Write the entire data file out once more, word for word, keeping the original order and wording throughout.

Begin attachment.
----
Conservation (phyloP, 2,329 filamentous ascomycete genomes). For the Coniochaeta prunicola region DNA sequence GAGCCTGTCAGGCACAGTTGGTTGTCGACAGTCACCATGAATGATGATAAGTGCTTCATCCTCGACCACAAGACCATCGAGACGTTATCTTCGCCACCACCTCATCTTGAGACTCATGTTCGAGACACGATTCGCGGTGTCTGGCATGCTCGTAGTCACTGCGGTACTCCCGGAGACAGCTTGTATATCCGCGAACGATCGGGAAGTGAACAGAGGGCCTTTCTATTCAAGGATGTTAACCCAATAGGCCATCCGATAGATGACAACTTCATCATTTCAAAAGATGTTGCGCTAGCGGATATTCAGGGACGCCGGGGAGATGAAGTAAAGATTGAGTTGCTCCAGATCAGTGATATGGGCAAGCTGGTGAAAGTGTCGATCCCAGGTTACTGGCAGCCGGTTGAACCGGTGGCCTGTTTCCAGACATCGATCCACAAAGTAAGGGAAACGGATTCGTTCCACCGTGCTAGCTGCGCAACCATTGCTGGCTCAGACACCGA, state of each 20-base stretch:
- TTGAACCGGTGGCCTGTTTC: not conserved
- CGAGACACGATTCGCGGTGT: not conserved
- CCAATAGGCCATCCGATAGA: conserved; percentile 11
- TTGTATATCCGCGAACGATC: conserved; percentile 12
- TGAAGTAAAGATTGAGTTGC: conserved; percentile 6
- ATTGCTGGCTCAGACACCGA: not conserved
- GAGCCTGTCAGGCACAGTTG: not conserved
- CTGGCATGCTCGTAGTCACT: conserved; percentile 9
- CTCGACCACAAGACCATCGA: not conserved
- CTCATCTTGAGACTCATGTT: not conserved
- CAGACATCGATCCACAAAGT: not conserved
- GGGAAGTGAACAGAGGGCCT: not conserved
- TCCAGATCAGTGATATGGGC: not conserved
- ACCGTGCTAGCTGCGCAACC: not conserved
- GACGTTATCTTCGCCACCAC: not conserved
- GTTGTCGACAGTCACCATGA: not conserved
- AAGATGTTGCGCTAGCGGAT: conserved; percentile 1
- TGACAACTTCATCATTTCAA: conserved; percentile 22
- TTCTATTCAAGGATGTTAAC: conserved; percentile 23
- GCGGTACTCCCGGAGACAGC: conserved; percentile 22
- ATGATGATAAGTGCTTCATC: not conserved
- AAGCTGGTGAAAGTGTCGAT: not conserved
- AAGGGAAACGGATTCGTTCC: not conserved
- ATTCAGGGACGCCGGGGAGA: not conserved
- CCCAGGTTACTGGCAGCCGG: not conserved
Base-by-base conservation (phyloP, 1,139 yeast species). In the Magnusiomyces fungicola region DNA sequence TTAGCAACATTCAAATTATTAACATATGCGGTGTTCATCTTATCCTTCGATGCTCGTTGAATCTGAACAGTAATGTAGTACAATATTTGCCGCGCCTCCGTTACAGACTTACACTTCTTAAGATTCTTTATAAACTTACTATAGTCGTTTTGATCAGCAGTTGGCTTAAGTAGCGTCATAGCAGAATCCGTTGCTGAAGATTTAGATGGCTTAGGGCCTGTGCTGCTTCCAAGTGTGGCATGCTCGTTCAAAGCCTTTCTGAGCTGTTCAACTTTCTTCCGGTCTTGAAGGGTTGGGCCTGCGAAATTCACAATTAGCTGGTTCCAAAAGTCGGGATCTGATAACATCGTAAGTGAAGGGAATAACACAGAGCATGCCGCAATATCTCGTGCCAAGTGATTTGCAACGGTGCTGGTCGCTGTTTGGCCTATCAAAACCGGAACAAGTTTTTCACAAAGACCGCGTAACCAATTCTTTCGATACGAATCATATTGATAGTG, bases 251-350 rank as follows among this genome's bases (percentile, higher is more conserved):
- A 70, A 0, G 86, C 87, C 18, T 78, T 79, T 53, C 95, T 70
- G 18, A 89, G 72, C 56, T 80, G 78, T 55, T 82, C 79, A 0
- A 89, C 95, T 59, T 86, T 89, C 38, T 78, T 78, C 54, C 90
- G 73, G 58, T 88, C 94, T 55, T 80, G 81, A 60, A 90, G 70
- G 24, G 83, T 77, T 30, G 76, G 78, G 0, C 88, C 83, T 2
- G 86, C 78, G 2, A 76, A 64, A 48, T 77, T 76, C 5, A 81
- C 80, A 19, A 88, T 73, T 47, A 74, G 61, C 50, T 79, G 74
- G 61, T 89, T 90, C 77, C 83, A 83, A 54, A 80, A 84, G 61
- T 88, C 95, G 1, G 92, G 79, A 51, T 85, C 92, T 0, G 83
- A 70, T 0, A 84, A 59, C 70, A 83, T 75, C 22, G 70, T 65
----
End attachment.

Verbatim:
Conservation (phyloP, 2,329 filamentous ascomycete genomes). For the Coniochaeta prunicola region DNA sequence GAGCCTGTCAGGCACAGTTGGTTGTCGACAGTCACCATGAATGATGATAAGTGCTTCATCCTCGACCACAAGACCATCGAGACGTTATCTTCGCCACCACCTCATCTTGAGACTCATGTTCGAGACACGATTCGCGGTGTCTGGCATGCTCGTAGTCACTGCGGTACTCCCGGAGACAGCTTGTATATCCGCGAACGATCGGGAAGTGAACAGAGGGCCTTTCTATTCAAGGATGTTAACCCAATAGGCCATCCGATAGATGACAACTTCATCATTTCAAAAGATGTTGCGCTAGCGGATATTCAGGGACGCCGGGGAGATGAAGTAAAGATTGAGTTGCTCCAGATCAGTGATATGGGCAAGCTGGTGAAAGTGTCGATCCCAGGTTACTGGCAGCCGGTTGAACCGGTGGCCTGTTTCCAGACATCGATCCACAAAGTAAGGGAAACGGATTCGTTCCACCGTGCTAGCTGCGCAACCATTGCTGGCTCAGACACCGA, state of each 20-base stretch:
- TTGAACCGGTGGCCTGTTTC: not conserved
- CGAGACACGATTCGCGGTGT: not conserved
- CCAATAGGCCATCCGATAGA: conserved; percentile 11
- TTGTATATCCGCGAACGATC: conserved; percentile 12
- TGAAGTAAAGATTGAGTTGC: conserved; percentile 6
- ATTGCTGGCTCAGACACCGA: not conserved
- GAGCCTGTCAGGCACAGTTG: not conserved
- CTGGCATGCTCGTAGTCACT: conserved; percentile 9
- CTCGACCACAAGACCATCGA: not conserved
- CTCATCTTGAGACTCATGTT: not conserved
- CAGACATCGATCCACAAAGT: not conserved
- GGGAAGTGAACAGAGGGCCT: not conserved
- TCCAGATCAGTGATATGGGC: not conserved
- ACCGTGCTAGCTGCGCAACC: not conserved
- GACGTTATCTTCGCCACCAC: not conserved
- GTTGTCGACAGTCACCATGA: not conserved
- AAGATGTTGCGCTAGCGGAT: conserved; percentile 1
- TGACAACTTCATCATTTCAA: conserved; percentile 22
- TTCTATTCAAGGATGTTAAC: conserved; percentile 23
- GCGGTACTCCCGGAGACAGC: conserved; percentile 22
- ATGATGATAAGTGCTTCATC: not conserved
- AAGCTGGTGAAAGTGTCGAT: not conserved
- AAGGGAAACGGATTCGTTCC: not conserved
- ATTCAGGGACGCCGGGGAGA: not conserved
- CCCAGGTTACTGGCAGCCGG: not conserved
Base-by-base conservation (phyloP, 1,139 yeast species). In the Magnusiomyces fungicola region DNA sequence TTAGCAACATTCAAATTATTAACATATGCGGTGTTCATCTTATCCTTCGATGCTCGTTGAATCTGAACAGTAATGTAGTACAATATTTGCCGCGCCTCCGTTACAGACTTACACTTCTTAAGATTCTTTATAAACTTACTATAGTCGTTTTGATCAGCAGTTGGCTTAAGTAGCGTCATAGCAGAATCCGTTGCTGAAGATTTAGATGGCTTAGGGCCTGTGCTGCTTCCAAGTGTGGCATGCTCGTTCAAAGCCTTTCTGAGCTGTTCAACTTTCTTCCGGTCTTGAAGGGTTGGGCCTGCGAAATTCACAATTAGCTGGTTCCAAAAGTCGGGATCTGATAACATCGTAAGTGAAGGGAATAACACAGAGCATGCCGCAATATCTCGTGCCAAGTGATTTGCAACGGTGCTGGTCGCTGTTTGGCCTATCAAAACCGGAACAAGTTTTTCACAAAGACCGCGTAACCAATTCTTTCGATACGAATCATATTGATAGTG, bases 251-350 rank as follows among this genome's bases (percentile, higher is more conserved):
- A 70, A 0, G 86, C 87, C 18, T 78, T 79, T 53, C 95, T 70
- G 18, A 89, G 72, C 56, T 80, G 78, T 55, T 82, C 79, A 0
- A 89, C 95, T 59, T 86, T 89, C 38, T 78, T 78, C 54, C 90
- G 73, G 58, T 88, C 94, T 55, T 80, G 81, A 60, A 90, G 70
- G 24, G 83, T 77, T 30, G 76, G 78, G 0, C 88, C 83, T 2
- G 86, C 78, G 2, A 76, A 64, A 48, T 77, T 76, C 5, A 81
- C 80, A 19, A 88, T 73, T 47, A 74, G 61, C 50, T 79, G 74
- G 61, T 89, T 90, C 77, C 83, A 83, A 54, A 80, A 84, G 61
- T 88, C 95, G 1, G 92, G 79, A 51, T 85, C 92, T 0, G 83
- A 70, T 0, A 84, A 59, C 70, A 83, T 75, C 22, G 70, T 65